A final thought: I love reading Roland Barthes, who is probably the most to blame for the dissemination of many of these ideas. It's fun to play with these ideas, and speculate about what would be entailed if they were true. But I've come to feel that shouldn't take the ideas of French Literary Theory entirely literally, or seriously. Also, many of the conventional, common-sensical terms of literary criticism are still potentially useful. "Authorial intention" can be useful. The author's Biography can be useful, as can historical context. And "Influence" may be useful too, not so much in Harold Bloom's paranoid sense of the term, but in the sense that there is a chronological linearity to literary history that cannot really be reversed. (Another way of putting this is Irwin's: "[T]he theory and practice go too far when, for some, they assume the relations between and among texts actually change canonical texts. Whereas it is enlightening, perhaps even necessary, to make connections to Hamlet when reading The Love Song of J. Alfred Prufrock, the relations between the two texts do nothing to change the text of Hamlet.")
Final thought 2: It's interesting that Irwin approvingly cites Mark Bauerlein and Denis Dutton in this piece -- he's certainly siding with the Clarity-ists, and against the Obscurantists. I guess that should be no surprise, given that Irwin's piece is appearing in Philosophy and Literature, which is associated with Denis Dutton (and did I mention that I found this story through Dutton's own A&L Daily? Nepotism!). Irwin ends with a particularly choice turn of phrase:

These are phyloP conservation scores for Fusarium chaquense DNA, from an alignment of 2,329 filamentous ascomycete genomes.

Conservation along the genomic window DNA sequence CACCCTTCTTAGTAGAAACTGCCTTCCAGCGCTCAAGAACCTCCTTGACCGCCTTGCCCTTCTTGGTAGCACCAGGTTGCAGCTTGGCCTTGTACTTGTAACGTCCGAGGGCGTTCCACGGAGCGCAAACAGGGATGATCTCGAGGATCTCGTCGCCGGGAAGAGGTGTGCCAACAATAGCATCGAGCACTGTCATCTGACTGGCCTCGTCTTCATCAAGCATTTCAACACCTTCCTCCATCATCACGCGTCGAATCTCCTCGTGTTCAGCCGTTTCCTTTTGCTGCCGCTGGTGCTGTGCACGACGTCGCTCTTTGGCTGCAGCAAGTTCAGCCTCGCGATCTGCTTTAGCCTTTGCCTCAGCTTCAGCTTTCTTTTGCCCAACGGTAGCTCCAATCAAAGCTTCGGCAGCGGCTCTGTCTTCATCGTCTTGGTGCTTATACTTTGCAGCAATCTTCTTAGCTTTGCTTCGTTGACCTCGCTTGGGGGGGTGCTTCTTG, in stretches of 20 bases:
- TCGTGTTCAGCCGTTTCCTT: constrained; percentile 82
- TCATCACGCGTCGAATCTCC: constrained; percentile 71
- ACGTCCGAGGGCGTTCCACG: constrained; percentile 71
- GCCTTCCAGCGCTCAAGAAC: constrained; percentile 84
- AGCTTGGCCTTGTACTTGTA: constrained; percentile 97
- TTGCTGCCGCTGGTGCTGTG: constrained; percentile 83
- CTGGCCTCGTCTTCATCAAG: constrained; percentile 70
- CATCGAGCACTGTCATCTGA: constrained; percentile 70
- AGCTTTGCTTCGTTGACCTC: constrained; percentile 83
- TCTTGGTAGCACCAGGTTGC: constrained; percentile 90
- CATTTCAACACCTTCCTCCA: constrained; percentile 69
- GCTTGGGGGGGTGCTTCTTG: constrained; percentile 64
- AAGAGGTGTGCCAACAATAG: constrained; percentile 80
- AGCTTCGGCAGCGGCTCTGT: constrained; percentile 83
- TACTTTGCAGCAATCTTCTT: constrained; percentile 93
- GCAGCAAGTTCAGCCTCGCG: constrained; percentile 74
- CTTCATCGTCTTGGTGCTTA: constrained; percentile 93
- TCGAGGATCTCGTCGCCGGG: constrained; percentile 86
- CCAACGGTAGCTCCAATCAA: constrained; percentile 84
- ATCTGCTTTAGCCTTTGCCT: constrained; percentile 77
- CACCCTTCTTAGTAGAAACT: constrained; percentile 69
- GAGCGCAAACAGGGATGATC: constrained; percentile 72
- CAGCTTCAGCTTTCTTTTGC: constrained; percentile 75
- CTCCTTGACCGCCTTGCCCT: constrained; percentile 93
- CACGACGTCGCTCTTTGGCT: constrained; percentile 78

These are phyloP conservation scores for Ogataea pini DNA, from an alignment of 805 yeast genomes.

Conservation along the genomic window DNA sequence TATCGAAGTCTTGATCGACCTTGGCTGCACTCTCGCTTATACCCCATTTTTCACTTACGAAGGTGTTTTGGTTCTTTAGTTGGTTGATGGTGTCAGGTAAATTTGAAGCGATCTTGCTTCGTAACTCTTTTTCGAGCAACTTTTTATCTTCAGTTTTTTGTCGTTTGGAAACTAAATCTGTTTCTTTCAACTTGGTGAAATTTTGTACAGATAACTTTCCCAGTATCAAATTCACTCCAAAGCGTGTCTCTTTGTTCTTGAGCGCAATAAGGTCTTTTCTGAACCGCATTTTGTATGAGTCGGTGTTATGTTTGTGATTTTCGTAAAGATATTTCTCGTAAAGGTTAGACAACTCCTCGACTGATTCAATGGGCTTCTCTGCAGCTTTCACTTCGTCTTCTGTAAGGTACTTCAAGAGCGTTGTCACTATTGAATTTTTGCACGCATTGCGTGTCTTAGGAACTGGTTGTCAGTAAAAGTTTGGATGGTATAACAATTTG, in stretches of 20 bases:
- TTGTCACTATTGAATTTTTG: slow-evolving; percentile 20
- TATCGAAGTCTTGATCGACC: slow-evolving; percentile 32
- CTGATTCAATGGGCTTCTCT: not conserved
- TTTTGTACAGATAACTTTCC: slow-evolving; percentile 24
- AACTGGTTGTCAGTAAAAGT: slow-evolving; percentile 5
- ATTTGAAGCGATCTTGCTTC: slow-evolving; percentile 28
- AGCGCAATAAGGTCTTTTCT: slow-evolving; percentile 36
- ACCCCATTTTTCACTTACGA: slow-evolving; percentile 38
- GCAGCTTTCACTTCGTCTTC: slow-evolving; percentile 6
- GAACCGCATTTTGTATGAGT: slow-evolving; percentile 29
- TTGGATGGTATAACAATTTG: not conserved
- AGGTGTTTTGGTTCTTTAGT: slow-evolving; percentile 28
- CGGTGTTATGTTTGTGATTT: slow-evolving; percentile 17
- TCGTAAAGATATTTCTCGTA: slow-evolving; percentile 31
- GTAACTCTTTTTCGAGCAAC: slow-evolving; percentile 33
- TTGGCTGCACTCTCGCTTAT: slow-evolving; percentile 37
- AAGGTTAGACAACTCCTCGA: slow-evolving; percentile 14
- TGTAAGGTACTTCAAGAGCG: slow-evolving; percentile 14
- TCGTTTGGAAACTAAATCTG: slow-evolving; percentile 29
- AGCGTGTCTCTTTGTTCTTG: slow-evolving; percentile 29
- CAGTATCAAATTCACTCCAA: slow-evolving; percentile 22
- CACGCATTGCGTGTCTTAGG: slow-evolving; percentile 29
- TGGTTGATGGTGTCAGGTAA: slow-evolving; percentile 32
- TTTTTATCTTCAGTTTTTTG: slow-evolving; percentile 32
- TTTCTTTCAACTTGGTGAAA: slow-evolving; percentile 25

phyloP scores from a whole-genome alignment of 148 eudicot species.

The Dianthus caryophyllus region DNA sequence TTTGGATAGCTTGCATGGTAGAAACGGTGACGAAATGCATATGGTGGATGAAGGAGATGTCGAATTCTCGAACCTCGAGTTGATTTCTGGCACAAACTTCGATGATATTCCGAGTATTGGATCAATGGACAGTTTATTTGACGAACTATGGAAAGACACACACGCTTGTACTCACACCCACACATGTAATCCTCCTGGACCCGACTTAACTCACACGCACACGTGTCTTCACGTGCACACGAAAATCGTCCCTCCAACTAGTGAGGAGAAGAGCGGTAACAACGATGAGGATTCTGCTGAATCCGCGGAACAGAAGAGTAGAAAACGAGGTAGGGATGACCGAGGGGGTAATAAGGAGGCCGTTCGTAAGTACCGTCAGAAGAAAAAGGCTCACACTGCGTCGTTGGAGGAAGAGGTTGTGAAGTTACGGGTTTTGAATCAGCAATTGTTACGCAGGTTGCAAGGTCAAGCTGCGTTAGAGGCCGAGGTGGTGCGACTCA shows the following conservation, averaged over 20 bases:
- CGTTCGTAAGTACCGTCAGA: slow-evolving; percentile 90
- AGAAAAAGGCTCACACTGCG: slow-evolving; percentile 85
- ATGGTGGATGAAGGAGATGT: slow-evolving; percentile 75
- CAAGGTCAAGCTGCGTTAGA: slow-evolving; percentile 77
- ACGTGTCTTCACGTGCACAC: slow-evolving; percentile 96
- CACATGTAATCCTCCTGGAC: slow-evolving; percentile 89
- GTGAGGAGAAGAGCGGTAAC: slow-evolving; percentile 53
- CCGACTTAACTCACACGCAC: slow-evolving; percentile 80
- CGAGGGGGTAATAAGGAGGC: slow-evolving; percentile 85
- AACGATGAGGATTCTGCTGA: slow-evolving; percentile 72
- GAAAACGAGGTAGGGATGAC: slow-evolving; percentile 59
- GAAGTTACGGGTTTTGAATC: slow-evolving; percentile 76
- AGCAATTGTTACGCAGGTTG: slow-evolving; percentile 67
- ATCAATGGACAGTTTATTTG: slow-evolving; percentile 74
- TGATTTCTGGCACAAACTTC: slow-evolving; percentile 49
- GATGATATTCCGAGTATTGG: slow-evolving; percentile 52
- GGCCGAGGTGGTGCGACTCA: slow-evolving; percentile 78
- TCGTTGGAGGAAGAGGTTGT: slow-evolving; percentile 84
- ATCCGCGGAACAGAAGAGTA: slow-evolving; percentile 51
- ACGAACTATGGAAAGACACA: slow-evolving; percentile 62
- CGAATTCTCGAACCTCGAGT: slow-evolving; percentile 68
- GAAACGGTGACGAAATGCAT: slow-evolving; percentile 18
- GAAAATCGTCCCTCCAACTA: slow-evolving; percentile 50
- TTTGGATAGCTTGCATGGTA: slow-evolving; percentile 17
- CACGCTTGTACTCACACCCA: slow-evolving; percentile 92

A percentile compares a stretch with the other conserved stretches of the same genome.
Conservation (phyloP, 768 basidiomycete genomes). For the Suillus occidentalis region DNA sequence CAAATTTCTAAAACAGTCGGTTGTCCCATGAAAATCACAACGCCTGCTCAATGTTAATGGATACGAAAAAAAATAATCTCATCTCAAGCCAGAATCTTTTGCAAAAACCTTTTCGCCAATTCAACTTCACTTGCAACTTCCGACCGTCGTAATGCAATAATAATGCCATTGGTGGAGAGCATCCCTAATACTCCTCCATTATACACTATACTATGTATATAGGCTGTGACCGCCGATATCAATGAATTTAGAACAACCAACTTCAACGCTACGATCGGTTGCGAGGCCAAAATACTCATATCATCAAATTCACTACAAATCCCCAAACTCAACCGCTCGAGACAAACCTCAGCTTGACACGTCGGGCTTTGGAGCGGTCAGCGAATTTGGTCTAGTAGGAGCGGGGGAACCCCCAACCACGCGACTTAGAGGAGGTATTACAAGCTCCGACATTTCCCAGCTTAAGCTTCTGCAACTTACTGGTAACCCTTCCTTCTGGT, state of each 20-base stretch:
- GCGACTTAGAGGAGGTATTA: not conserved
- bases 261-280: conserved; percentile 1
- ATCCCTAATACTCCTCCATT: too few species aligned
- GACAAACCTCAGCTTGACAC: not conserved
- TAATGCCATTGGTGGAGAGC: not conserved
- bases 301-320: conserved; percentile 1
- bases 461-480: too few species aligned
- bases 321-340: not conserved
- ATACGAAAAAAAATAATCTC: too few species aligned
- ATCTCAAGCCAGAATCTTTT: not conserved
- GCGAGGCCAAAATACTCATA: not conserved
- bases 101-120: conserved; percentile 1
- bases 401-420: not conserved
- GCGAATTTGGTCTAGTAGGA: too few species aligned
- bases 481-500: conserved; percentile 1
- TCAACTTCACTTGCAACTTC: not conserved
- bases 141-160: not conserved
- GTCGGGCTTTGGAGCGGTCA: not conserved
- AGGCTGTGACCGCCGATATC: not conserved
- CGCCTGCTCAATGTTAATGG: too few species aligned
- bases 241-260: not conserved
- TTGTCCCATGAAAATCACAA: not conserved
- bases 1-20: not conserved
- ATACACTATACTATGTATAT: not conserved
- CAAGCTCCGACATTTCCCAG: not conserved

Just as reports of the death of the author have been greatly exaggerated, so the death of allusion is not warranted. Given the problems with theories of intertextuality, the use of the term intertextuality is dubious, as it implies that language and texts operate independently of human agency. While, in a sense, allusions are inter-textual phenomena, they are more properly and precisely described as authorial-textual phenomena. Unintended connections between texts are, as I have argued elsewhere, better called "accidental associations". The term intertextuality is at best a rhetorical flourish intended to impress, at worst it is the signifier of an illogical position. And so intertextuality is a term that should be shaved off by "Dutton's Razor," the principle that jargon that does not illuminate or elucidate but rather mystifies and obscures should be stricken from the lexicon of sincere and intelligent humanists.
Ah, Dutton's Razor. Nice one.